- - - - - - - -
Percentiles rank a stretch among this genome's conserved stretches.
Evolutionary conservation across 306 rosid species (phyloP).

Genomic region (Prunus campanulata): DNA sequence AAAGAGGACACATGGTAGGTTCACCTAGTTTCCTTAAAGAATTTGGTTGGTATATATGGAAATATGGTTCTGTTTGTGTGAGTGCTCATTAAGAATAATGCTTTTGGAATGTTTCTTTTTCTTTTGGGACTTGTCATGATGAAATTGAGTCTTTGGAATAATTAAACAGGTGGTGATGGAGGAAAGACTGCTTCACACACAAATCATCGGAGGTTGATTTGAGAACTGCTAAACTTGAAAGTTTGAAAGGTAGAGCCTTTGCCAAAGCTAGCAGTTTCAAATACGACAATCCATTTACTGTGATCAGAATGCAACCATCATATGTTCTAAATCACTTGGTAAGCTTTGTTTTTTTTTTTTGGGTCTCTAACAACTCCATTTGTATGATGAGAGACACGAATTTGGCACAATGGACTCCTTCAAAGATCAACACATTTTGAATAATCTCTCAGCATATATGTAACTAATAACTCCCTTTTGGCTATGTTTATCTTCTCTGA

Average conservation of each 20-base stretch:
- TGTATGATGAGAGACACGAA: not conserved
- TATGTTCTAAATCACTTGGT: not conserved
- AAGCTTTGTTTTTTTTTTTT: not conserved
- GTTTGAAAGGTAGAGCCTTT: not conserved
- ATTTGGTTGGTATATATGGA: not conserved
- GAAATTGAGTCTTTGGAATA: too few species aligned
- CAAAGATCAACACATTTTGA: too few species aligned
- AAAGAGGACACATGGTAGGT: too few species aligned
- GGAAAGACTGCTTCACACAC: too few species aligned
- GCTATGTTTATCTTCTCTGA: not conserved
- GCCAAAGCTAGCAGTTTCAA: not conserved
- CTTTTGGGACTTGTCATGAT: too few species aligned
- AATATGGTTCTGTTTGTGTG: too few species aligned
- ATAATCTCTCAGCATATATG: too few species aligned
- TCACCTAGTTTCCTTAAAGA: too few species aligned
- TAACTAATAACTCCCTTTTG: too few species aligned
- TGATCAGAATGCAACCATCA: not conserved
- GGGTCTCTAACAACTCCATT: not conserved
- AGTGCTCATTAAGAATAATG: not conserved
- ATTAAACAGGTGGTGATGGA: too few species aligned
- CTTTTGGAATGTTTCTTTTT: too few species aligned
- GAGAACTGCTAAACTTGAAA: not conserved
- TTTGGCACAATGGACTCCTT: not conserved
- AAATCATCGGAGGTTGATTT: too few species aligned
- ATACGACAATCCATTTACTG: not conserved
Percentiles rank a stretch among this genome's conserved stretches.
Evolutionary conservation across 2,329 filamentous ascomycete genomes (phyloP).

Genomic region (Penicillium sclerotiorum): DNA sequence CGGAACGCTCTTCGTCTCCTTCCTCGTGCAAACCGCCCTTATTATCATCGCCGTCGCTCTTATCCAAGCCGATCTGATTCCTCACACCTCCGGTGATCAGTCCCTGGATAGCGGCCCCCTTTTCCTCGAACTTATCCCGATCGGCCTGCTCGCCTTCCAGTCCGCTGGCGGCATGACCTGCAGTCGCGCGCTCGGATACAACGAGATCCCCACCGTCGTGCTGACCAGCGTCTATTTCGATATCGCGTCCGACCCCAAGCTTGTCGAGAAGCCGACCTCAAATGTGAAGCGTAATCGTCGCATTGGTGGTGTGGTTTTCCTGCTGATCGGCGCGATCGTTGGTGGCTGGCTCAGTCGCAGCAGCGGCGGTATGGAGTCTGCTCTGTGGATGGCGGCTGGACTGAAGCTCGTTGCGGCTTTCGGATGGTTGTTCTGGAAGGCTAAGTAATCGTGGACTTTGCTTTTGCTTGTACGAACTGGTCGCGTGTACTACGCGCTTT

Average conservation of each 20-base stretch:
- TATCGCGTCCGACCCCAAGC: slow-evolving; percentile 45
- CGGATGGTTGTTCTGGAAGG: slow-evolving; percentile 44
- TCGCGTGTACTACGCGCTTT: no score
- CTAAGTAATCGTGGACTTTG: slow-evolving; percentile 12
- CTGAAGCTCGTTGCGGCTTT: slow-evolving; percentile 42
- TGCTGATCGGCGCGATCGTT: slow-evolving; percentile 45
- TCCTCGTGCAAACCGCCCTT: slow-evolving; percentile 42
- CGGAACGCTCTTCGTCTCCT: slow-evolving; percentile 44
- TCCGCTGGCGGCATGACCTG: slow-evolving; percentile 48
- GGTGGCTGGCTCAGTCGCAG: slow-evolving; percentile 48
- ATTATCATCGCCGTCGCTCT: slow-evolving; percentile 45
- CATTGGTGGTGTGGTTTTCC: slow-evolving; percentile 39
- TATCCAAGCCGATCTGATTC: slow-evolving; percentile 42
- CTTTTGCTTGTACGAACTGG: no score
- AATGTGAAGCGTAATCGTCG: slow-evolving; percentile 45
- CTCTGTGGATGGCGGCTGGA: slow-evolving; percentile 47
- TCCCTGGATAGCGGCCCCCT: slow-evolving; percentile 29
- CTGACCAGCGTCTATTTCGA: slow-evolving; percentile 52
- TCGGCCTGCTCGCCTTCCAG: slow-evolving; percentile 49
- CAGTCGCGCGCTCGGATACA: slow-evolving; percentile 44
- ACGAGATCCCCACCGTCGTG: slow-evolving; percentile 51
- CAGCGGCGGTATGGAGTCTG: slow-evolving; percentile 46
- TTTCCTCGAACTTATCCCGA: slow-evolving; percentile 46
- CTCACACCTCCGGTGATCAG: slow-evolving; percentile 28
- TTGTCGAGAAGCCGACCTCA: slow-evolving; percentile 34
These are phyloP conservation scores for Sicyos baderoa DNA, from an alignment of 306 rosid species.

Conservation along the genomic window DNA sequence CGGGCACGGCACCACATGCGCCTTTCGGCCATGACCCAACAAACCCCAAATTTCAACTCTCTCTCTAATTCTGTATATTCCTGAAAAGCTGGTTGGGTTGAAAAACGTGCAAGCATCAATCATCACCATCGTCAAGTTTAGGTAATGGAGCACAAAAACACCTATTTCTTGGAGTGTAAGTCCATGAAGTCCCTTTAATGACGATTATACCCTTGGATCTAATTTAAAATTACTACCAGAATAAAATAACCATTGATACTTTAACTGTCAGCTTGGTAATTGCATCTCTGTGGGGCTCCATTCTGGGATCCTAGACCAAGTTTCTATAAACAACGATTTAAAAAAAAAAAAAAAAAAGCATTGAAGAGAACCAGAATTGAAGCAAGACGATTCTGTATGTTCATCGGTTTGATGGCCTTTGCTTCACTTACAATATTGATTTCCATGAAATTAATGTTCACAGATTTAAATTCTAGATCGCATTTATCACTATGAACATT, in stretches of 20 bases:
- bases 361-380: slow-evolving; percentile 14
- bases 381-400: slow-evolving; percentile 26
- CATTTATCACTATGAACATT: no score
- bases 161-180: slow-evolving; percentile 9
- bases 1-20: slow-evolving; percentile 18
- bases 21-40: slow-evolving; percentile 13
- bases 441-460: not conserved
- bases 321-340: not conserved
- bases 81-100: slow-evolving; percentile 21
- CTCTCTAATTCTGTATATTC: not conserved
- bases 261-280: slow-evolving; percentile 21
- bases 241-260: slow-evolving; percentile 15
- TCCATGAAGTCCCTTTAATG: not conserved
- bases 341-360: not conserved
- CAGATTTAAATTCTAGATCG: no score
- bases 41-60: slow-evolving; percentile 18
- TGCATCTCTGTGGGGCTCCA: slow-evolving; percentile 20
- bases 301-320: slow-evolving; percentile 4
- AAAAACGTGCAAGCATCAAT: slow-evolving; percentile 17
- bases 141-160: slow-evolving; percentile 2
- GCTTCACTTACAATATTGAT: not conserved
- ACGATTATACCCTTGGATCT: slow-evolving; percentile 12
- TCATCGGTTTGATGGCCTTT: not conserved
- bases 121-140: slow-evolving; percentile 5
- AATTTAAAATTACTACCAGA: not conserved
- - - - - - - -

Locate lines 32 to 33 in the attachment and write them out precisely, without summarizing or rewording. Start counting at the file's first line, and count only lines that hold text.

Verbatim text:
Genomic region (Penicillium sclerotiorum): DNA sequence CGGAACGCTCTTCGTCTCCTTCCTCGTGCAAACCGCCCTTATTATCATCGCCGTCGCTCTTATCCAAGCCGATCTGATTCCTCACACCTCCGGTGATCAGTCCCTGGATAGCGGCCCCCTTTTCCTCGAACTTATCCCGATCGGCCTGCTCGCCTTCCAGTCCGCTGGCGGCATGACCTGCAGTCGCGCGCTCGGATACAACGAGATCCCCACCGTCGTGCTGACCAGCGTCTATTTCGATATCGCGTCCGACCCCAAGCTTGTCGAGAAGCCGACCTCAAATGTGAAGCGTAATCGTCGCATTGGTGGTGTGGTTTTCCTGCTGATCGGCGCGATCGTTGGTGGCTGGCTCAGTCGCAGCAGCGGCGGTATGGAGTCTGCTCTGTGGATGGCGGCTGGACTGAAGCTCGTTGCGGCTTTCGGATGGTTGTTCTGGAAGGCTAAGTAATCGTGGACTTTGCTTTTGCTTGTACGAACTGGTCGCGTGTACTACGCGCTTT

Average conservation of each 20-base stretch: